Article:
# Segmentation Network produces noisy output

I've implemented a SegNet and SegNet ReLU variant in PyTorch. I'm using it as a proof-of-concept for now, but what really bothers me is the noise produced by the network. With ADAM I seem to get slightly less noise, whereas with SGD the noise increases. I can see the loss going down and the cross-evaluation accuracy rising to 98%-99% and yet the noise is still there.

On the left is the actual image, then you can see the mask, and finally the actual output from the network. There's 1024 samples per class, and two classes, which are very consistent as the documents are very structured. I'm using the vanilla SegNet (same kernel, striding and padding) on 224x224.

What could explain this noise, and how could I potentially address the issue?

• Are you following some readymade code for this approach? Can you share that? Previously I have done similar using opencv, by eroding and thresholding to get the text block boundaries (non ML approach). – Sandeep Bhutani Mar 8 '20 at 7:04
• @SandeepBhutani I can't share my code, but the original code is from github.com/say4n/pytorch-segnet/tree/master/src What seemed to work best, is using github.com/qubvel/segmentation_models.pytorch which is very nicely organised and supports multiple encoders. I got my best results with that. – Ælex Mar 9 '20 at 9:53

I'm going to try and attempt to answer my question, but won't accept it as an answer, simply because I'm sure there is more than one reasons as to why this is happening. I've solved the issue by increasing the areas by adding more "features", e.g., I've made sure there is more text, table boxes and other visual features for the convolutions to "pick up". To a certain degree this seems to have helped a lot. What also helped, is using a more modern model, I've tried Unet with a resnet34 encoder and I also tried a DeepLabV3 which outperformed all others. So I suspect that the "noise" (for lack of a better word) is a by-product of the network being uncertain where exactly the boundaries of the segmentation are, due to absence of features. I suspect that the more modern models are better suited to deal with that problem.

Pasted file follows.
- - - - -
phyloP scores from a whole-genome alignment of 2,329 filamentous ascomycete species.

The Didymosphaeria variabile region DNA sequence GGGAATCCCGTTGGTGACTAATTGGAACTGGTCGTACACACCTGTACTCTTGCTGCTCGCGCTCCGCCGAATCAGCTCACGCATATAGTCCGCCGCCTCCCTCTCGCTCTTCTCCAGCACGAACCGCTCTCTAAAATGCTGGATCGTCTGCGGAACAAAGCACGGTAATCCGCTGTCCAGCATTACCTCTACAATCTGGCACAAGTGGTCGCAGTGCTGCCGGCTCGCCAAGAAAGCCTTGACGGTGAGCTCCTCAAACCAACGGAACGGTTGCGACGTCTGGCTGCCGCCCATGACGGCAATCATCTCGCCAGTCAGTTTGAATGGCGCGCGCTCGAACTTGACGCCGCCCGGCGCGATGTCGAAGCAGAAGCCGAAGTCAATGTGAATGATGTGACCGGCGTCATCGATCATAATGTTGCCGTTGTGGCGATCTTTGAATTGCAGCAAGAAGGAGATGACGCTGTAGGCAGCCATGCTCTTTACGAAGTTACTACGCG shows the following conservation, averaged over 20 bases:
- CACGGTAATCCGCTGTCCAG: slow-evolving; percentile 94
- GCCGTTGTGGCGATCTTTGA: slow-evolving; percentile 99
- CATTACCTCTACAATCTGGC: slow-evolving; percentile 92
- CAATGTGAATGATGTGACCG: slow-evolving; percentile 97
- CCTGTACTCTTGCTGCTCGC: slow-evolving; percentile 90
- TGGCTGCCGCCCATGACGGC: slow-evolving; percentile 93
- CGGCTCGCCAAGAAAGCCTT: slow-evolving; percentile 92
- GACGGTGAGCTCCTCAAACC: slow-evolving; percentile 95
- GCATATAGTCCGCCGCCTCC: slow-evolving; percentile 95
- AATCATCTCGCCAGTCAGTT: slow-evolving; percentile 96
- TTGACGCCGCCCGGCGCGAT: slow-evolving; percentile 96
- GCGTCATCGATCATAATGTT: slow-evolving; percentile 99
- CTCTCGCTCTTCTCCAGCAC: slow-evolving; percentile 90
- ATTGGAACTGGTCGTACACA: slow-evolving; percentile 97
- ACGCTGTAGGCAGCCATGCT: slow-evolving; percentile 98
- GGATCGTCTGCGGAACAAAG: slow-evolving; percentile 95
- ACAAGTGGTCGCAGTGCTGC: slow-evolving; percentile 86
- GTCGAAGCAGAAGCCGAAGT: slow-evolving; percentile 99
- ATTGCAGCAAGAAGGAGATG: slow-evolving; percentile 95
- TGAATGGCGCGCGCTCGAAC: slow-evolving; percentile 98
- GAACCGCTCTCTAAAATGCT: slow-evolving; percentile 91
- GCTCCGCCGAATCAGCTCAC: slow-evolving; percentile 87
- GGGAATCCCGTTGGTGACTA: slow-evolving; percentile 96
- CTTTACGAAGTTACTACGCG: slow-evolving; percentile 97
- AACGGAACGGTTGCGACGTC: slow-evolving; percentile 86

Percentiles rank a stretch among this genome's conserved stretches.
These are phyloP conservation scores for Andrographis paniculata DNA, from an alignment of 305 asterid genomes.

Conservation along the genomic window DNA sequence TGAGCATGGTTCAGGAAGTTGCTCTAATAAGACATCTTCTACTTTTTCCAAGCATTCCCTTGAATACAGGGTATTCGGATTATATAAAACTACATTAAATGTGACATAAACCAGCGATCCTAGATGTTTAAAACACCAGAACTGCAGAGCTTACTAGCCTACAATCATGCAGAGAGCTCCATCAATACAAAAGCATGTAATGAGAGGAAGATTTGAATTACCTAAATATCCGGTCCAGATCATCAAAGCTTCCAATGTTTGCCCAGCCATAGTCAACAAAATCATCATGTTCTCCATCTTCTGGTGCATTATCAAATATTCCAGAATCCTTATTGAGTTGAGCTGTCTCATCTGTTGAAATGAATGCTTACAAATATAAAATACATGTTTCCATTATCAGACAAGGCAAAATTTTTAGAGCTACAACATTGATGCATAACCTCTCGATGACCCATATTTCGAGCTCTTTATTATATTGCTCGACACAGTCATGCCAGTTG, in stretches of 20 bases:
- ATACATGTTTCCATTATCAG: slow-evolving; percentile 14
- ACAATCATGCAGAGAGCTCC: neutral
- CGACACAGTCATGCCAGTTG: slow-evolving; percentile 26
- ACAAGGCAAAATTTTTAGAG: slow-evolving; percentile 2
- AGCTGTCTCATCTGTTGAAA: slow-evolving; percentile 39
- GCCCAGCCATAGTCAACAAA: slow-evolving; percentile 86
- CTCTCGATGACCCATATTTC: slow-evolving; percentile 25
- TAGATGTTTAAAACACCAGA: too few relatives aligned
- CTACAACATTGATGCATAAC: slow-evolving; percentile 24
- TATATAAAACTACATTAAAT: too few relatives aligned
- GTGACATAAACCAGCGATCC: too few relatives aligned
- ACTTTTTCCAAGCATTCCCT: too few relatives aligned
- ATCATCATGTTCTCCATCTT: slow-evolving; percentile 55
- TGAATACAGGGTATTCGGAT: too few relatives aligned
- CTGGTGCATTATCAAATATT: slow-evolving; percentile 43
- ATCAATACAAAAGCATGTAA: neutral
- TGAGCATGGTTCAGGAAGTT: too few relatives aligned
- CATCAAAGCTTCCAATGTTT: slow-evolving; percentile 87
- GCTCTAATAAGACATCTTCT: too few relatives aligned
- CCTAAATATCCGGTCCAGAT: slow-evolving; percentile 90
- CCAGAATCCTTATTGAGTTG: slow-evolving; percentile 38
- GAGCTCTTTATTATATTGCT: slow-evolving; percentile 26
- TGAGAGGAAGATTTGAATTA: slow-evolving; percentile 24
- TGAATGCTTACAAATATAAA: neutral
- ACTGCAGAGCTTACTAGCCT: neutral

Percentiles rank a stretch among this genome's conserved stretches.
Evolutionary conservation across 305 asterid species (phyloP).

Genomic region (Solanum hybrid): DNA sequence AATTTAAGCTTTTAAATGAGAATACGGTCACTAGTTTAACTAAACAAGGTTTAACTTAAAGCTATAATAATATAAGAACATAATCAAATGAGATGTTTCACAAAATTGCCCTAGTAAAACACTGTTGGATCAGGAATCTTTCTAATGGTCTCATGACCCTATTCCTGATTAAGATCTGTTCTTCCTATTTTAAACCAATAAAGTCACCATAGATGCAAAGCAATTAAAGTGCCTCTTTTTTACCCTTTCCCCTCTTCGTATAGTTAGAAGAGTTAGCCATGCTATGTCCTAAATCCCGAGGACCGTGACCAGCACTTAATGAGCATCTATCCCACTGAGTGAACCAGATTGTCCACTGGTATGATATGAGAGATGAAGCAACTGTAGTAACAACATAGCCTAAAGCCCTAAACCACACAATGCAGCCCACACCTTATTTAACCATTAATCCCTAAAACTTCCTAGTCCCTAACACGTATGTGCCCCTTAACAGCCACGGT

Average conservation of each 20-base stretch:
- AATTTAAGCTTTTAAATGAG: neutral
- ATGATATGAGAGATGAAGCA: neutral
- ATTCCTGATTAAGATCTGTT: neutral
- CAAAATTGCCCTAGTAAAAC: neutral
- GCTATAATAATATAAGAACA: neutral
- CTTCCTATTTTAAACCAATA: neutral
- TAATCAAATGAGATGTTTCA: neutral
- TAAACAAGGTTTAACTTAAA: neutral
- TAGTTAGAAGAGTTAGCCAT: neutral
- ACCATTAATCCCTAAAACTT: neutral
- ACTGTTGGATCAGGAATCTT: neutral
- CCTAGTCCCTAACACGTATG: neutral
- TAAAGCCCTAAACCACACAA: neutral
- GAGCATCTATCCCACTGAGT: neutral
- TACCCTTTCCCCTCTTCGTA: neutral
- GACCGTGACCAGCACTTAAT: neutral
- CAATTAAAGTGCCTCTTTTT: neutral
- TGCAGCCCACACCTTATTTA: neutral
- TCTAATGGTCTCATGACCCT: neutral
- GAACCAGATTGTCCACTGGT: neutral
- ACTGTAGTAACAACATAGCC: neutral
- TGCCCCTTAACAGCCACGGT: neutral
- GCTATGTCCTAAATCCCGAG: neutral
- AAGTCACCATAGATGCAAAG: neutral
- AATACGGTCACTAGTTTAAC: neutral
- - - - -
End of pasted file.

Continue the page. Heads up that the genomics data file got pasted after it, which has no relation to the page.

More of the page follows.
So far what seems to have worked for me is DeepLabV3 with Resnet encoders, but another thing that really seems to make a difference is how "large" the segmented area is. Obviously in some domains this is not possible to adjust (e.g., robotics, autonomous vehicles and suchs) but in document or text processing it most likely is. What I've noticed is that after the downsizing to 224x224 smaller and thinner areas become very hard if not impossible to learn, whereas larger and thicker areas are easier. I suspect that averaging CELoss might be a culprit here, and that there may be a loss mechanism which emphasises errors in smaller regions/areas where errors still exist. The hypothesis is that the smaller regions will tolerate errors due to the averaging operation whereas larger ones won't tolerate the errors as much.